Morbidity

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Related to Morbility: morbidity, morbidity rate

morbidity

[mȯr′bid·əd·ē]
(medicine)
The quantity or state of being diseased.
The conditions inducing disease.
The ratio of the number of sick individuals to the total population of a community.

Morbidity

 

a medical statistical index reflecting the total number of cases of diseases recorded during a calendar year among the population of a particular area. It is expressed as the number of cases per 100, 1,000, or 10,000 persons. The morbidity level in the previous calendar year and its changes in several preceding years are major indicators of the health of the population and of the effectiveness of the work of the public health organizations. These statistics are also used as the basis for the planning of all therapeutic and preventive measures.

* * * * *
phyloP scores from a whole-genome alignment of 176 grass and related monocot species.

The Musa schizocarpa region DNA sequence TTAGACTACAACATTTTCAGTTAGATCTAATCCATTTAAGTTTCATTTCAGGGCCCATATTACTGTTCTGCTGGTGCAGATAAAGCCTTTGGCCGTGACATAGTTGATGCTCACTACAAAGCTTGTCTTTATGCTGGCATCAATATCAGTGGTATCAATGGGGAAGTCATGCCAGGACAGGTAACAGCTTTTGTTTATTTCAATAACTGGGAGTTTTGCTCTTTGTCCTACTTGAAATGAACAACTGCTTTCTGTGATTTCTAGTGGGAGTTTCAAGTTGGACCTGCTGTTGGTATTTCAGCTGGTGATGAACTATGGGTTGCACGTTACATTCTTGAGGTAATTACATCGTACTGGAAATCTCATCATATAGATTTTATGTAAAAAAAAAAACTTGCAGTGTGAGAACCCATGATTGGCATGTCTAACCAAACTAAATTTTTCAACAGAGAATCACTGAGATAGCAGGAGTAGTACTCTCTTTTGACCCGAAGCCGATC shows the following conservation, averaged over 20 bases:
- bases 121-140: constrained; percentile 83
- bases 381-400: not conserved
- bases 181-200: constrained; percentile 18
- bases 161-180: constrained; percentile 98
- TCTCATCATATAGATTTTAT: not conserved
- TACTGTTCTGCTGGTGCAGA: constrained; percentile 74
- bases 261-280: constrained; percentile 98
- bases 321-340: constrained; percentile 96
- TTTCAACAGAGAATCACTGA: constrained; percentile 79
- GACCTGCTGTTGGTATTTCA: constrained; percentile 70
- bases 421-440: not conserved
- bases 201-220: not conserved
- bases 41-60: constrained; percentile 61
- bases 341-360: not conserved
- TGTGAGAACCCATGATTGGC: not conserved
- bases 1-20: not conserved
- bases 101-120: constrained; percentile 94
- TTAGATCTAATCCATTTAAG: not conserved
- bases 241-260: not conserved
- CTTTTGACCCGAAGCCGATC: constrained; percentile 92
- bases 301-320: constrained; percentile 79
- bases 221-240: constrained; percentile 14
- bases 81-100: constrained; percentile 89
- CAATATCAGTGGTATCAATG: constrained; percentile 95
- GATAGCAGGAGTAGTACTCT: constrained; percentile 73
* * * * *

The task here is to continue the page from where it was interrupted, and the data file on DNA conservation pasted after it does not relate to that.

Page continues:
The adoption of the international nomenclature and classification of diseases and causes of death by the USSR in 1965 made it possible to analyze morbidity according to standard principles and to obtain comparable results. An exhaustive recording of diseases does not only include those illnesses first recorded in a particular year. It also records all diseases, including chronic illnesses, that were detected in the past and required regular visits to the doctor in a given year. This type of medical statistical index is called the prevalence rate.

O. G. FROLOVA

References in periodicals archive ?
Additionally, infections attributable to MBL-producing bacteria have been associated with an increased morbility and mortality (15).
Although lacking malignant potential, these lesions can be associated with morbility and occasional mortality, and their recognition is important for appropriate patient management.